Garden Tour: Governor's Palace Pleasure Gardens

I have a feeling most visitors to Colonial Williamsburg do their ooh-ing and ahh-ing over the pleasure gardens at the Governor's Palace, not the vegetable garden. They are lovely, although definitely less lush in November than they must be in the height of the summer. Still, the "bones" of a Colonial garden, especially in the South, consists of its boxwood hedging and edges, and that part is every bit as green and beautiful at this time of year — perhaps more so, since without all the flowers, the architecture of the boxwood gets top billing. First stop? The maze:


This photo gives a good idea of the scale of the privet maze. The kids really enjoyed it, although I don't think it was as challenging as I remember it being. As you can see in the photo just to the left of the children, not all of the hedges are fully filled in. I'm not sure if this was due to the time of year or a recent pruning, or if the bushes are just in a phase of being thinner than in years past, but there were definitely some gaps in the hedge throughout the maze. The kids often treated the gaps as small doorways, so they were easily able to find the center using their child-sized shortcuts. Still, it's a magical place, and I'm in awe of the planning and upkeep behind it — especially for something that doesn't feed anyone! It definitely does its part to project the power of the English government, as all of the Palace was built to do for the citizens of Williamsburg.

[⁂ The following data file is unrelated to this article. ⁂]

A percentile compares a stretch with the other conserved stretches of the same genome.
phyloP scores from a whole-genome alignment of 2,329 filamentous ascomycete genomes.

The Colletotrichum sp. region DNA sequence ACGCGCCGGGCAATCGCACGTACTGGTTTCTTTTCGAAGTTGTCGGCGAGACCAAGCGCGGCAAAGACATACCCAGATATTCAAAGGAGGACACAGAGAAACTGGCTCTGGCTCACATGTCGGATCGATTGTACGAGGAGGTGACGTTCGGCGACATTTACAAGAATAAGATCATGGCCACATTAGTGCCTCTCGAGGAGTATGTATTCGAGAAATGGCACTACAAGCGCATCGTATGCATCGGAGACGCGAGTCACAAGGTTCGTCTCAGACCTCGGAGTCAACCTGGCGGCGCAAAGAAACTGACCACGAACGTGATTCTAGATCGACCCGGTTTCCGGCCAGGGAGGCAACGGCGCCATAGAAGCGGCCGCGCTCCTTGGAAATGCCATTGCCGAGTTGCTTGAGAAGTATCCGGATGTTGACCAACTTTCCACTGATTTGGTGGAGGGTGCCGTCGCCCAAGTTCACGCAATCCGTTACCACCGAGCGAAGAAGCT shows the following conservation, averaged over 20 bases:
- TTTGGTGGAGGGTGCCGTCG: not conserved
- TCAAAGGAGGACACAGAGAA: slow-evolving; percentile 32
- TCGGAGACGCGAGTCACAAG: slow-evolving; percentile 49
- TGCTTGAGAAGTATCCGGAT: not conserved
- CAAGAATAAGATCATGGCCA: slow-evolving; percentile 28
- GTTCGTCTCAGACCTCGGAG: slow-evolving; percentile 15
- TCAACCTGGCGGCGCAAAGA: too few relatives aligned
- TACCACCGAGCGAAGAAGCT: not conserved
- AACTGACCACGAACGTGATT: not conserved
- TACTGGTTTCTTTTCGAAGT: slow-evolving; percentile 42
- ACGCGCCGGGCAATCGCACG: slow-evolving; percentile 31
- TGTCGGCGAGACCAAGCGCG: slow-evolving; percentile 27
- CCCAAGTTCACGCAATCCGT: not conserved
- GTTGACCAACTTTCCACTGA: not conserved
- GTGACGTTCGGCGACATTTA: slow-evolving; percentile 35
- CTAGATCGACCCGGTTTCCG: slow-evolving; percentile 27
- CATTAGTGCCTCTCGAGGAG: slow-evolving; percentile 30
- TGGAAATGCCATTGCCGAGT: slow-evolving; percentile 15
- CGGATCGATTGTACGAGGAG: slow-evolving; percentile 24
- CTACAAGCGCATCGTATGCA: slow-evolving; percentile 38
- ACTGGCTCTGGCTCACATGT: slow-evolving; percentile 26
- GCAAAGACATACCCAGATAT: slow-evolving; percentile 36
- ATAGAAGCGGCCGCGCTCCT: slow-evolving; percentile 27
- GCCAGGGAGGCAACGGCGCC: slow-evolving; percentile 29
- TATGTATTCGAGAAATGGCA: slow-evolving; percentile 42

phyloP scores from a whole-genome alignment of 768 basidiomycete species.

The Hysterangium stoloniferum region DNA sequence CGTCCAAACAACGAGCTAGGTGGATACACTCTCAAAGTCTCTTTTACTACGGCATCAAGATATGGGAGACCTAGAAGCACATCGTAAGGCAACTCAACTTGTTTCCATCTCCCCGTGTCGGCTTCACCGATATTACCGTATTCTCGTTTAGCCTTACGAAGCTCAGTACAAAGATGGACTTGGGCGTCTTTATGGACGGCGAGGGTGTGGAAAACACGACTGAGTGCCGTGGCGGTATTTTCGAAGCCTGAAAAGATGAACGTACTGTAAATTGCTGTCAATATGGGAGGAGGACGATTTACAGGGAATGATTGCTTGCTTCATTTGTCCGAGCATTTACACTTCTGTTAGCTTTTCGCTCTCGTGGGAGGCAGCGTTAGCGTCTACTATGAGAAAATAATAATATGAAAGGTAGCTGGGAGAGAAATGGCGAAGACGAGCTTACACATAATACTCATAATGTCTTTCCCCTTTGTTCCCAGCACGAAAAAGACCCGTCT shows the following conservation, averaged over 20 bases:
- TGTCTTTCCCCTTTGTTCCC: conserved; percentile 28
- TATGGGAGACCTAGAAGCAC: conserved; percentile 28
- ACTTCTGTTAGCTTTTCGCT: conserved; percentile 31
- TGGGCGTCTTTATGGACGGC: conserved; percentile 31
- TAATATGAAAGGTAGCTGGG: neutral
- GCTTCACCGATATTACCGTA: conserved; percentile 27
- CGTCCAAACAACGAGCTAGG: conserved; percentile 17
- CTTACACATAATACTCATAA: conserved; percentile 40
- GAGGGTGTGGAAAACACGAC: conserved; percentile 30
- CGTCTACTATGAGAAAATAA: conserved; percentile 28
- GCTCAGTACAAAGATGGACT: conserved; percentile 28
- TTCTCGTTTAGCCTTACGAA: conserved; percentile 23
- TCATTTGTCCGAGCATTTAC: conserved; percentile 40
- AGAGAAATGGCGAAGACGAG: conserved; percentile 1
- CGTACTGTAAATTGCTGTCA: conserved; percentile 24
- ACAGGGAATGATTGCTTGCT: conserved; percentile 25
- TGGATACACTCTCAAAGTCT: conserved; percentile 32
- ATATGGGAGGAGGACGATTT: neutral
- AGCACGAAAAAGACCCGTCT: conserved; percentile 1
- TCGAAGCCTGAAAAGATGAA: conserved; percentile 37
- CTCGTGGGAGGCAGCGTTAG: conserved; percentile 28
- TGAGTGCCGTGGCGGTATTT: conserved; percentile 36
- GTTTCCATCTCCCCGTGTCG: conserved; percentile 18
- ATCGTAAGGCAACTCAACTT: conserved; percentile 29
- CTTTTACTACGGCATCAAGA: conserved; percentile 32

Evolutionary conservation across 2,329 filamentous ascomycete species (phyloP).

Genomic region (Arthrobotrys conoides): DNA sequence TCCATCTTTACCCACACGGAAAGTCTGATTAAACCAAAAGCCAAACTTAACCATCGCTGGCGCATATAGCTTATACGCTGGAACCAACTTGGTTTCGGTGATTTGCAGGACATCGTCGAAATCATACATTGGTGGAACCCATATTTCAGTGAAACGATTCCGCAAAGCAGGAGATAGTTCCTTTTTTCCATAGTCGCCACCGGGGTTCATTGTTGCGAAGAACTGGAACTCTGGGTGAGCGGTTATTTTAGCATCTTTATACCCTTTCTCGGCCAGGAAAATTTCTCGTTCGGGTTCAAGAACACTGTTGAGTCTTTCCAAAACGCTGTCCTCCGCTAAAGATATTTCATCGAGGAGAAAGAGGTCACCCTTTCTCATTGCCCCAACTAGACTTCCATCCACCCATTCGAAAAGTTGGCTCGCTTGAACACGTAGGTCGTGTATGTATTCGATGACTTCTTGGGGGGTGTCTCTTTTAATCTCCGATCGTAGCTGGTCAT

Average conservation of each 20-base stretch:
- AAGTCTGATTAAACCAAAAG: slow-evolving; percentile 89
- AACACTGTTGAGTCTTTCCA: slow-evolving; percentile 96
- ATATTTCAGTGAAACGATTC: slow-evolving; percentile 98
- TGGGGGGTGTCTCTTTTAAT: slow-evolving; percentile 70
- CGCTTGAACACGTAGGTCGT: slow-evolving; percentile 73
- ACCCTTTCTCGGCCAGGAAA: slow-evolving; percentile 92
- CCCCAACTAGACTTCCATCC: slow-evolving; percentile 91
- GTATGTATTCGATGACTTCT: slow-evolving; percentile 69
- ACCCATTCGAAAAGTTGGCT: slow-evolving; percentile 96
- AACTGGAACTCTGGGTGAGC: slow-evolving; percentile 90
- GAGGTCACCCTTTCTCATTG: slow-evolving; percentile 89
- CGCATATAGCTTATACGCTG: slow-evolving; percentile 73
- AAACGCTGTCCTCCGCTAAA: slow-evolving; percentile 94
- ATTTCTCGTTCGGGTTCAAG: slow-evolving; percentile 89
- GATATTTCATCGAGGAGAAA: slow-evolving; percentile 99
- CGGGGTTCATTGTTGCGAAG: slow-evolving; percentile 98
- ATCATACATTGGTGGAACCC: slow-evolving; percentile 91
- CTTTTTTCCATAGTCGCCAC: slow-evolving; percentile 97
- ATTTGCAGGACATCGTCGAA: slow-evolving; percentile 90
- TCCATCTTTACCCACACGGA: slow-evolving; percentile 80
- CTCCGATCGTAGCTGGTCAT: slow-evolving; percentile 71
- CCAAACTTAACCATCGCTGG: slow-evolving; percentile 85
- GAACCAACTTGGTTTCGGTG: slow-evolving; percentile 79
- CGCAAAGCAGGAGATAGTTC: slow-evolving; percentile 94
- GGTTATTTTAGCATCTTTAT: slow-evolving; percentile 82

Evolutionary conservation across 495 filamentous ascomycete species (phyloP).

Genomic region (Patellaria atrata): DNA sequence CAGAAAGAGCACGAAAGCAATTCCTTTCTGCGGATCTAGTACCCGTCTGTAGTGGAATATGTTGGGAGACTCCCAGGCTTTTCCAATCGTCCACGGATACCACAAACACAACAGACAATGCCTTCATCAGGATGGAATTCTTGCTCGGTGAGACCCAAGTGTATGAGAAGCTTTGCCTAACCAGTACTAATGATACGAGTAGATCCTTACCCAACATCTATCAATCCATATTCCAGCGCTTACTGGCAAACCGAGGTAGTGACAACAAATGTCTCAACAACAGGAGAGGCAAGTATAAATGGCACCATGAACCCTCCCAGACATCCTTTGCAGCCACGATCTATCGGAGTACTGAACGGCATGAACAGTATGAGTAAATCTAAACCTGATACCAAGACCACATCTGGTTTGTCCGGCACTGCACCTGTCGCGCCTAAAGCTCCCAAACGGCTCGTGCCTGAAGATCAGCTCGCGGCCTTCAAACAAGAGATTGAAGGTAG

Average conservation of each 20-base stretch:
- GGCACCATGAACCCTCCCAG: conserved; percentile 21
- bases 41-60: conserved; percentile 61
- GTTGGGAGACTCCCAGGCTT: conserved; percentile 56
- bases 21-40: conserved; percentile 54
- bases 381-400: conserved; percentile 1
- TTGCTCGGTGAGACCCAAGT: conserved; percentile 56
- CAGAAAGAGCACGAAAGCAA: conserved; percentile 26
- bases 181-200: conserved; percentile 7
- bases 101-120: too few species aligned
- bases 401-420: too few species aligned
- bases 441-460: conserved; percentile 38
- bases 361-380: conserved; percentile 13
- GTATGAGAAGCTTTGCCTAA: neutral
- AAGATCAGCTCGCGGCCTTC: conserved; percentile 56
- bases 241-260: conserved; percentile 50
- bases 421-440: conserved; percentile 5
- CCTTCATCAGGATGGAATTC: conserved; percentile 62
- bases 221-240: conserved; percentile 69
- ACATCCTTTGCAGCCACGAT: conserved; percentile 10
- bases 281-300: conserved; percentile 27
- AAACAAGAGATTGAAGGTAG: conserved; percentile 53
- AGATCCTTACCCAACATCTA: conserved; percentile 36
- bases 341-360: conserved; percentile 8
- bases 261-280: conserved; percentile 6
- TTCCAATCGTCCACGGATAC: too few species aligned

Also on the grounds of the Governor's Palace is a lovely knot garden. It is edged in low boxwood hedges, and inside are planted flowers in patterned beds:


This photo gives an idea of the strict symmetry of the design. As you can see, there's not much going on in that flower bed in November, even in coastal Virginia. Some beds still had pansies to fill in the gaps, but any perennials have since died back, it would seem.


This photo gives a broader view of the garden, although it wasn't possible to stand back far enough to get all of it in one picture. Indeed, my back was against a tall brick wall while I took this picture. The people in the distance give a sense of scale, and I think this photo shows pretty clearly that the knot garden is divided into four squares. Each square has a different geometric pattern in it, and even though most areas are empty, I still find the structure of the boxwood completely satisfying to look at.

Jonas (my seven year old) stood at this vantage point and looked out for a bit, then declared that it looked like our back yard. Good eye! That's what we were going for, although we had no patience to grow in a hedge as a border. We definitely did want something that would be beautiful in all seasons, even with just bare dirt, and all the geometry inspired by this type of garden makes that happen in our yard just as well as it does here.

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